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Florida Seabird Undergoes Life-Saving Surgery To Remove Hook From Stomach [VIDEO]

Feb 25, 2016 01:06 PM EST
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Marine debris can have a devastating impact on seabirds. In a recent case, a Northern Gannet had to have major life-saving surgery after swallowing a fishing hook. Doctors from the South Florida Wildlife Center, where the bird received the operation, say it is now a "waiting game" when it comes to the animal's survival.

"We did this quick X-ray while he was awake and there's a very large hook in his stomach," Dr. Antonia Gardner told CBS Miami.

But wait, that's not all.

"He was also shot. There's two very small pellets -- one in his wing, one in either his back or abdomen area," Dr. Gardner added.

The Northern Gannet was found lethargic on Delray Beach, in Palm Beach County. Generally, these birds are either bobbing on the water or flying over it in search of food, but this injured fella was just sitting on the beach. When it didn't move, people in the area got concerned.

"You could definitely see a string and the gentleman felt his neck and you could feel the [hook] in his throat. We knew he was in bad shape," Deborah Dexter, one of the spectators who helped the bird, said.

After finally making it to the operating table at the wildlife center, veterinarians were able to remove the large hook. But Dr. Gardner said it was a tricky surgery and the bird has a rough road to recovery ahead, as the hook tore the bird's esophagus, which means there could be infection.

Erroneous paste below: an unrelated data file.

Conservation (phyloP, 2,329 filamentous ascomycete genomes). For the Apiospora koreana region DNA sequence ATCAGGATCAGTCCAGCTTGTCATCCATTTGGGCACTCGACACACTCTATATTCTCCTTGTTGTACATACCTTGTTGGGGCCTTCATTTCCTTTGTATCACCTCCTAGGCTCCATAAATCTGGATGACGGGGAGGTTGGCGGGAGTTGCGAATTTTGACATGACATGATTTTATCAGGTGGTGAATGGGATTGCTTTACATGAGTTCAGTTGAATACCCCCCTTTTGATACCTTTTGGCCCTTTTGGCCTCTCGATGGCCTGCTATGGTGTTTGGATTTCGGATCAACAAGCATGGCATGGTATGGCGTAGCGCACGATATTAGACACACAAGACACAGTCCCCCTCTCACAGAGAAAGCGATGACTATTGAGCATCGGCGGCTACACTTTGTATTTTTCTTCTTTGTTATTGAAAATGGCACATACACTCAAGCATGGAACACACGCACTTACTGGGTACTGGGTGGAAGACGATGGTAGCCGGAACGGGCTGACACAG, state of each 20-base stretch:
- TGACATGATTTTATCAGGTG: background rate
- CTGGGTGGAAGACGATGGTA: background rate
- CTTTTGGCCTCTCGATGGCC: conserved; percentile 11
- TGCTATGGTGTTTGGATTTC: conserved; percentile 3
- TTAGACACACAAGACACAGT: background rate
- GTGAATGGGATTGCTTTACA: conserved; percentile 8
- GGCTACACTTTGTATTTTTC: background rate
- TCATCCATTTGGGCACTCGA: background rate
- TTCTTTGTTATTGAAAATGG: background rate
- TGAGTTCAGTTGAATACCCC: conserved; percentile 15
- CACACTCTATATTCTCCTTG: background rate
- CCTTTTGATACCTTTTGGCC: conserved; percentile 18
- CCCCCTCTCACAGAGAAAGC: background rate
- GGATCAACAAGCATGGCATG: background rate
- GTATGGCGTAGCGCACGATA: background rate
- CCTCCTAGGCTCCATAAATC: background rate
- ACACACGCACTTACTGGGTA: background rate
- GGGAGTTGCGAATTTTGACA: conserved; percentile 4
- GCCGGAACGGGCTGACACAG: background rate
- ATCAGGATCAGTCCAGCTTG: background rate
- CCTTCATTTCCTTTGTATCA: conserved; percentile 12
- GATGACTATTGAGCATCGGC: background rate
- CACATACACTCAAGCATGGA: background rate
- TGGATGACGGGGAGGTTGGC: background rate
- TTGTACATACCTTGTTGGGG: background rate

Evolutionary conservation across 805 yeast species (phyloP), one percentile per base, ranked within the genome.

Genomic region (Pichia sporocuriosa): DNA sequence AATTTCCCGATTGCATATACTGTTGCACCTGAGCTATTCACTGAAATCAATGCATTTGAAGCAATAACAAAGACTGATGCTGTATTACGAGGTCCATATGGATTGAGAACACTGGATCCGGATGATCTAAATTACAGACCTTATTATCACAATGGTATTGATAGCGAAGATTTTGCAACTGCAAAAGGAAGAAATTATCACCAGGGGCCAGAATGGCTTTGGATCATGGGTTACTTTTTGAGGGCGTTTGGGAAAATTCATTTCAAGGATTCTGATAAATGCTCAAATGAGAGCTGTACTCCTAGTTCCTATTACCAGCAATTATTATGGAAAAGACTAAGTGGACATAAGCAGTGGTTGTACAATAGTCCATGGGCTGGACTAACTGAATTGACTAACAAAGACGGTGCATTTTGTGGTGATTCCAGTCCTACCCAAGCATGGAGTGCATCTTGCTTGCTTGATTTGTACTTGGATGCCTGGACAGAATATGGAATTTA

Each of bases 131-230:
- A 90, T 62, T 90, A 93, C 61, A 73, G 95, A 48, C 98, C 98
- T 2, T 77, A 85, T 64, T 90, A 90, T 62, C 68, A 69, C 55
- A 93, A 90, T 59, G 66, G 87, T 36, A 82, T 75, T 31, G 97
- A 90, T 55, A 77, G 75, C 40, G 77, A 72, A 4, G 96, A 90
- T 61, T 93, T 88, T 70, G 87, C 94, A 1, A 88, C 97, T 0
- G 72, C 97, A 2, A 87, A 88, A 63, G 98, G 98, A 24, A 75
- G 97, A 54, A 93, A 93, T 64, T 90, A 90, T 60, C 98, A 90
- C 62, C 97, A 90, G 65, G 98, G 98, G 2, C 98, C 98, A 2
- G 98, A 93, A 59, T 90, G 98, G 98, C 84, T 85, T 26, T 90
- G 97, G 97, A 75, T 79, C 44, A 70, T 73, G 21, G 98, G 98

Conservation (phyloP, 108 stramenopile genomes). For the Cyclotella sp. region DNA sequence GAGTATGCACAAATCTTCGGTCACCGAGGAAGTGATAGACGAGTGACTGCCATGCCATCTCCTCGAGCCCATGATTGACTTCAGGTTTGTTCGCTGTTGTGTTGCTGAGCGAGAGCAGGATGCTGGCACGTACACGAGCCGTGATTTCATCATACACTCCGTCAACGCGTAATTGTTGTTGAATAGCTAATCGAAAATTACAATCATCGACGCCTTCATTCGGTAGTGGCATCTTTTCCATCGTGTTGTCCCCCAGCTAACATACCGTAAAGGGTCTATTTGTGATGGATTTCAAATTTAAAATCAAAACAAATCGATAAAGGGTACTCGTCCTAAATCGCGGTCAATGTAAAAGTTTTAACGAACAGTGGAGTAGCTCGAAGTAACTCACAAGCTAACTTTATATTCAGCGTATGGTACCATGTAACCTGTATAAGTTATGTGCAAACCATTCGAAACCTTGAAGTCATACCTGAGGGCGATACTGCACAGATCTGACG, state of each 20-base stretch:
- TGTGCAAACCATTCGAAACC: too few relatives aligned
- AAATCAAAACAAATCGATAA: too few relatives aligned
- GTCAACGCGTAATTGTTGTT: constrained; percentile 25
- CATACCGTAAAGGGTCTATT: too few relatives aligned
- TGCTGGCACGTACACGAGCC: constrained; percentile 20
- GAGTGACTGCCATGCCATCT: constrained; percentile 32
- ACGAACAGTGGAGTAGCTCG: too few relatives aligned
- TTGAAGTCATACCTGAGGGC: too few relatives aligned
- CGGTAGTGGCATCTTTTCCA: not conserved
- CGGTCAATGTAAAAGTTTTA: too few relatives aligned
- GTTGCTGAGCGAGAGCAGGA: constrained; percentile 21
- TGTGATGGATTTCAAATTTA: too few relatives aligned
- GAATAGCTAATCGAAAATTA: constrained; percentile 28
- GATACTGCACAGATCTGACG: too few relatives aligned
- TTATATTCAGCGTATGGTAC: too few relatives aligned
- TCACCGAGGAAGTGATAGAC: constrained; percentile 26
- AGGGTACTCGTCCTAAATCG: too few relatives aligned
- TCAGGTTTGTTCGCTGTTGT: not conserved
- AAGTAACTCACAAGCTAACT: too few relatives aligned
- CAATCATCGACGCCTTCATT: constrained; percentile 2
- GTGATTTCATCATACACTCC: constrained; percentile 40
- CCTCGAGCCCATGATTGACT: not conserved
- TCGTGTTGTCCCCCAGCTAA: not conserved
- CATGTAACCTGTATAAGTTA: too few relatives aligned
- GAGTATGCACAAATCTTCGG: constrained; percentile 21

"I kind of give him a 50-50 chance, maybe a little less because of the perforation. We don't know how much damage, how long it was in there," Dr. Gardner, explained.

This unfortunate incident highlights the need to properly dispose of all fishing materials, including lines and hooks. In fact, not too long ago a female turtle was found tethered to a jetty by fishing line in Western Australia's Bibra Lake and had to undergo complicated hook-removal surgery, too.

"It makes me feel like we all have to take care of our world and clean up our mess," Lori Leveen, one of the bird's rescuers, added. "It's feisty and strong enough to be a fighter. That's what it takes. I'm just praying that with this wonderful work they're doing right now that he comes out alive and I can be there when he's released."

In the meantime, doctors are treating the bird with a strong dose of antibiotics and paying close attention to ensure infection doesn't spread.


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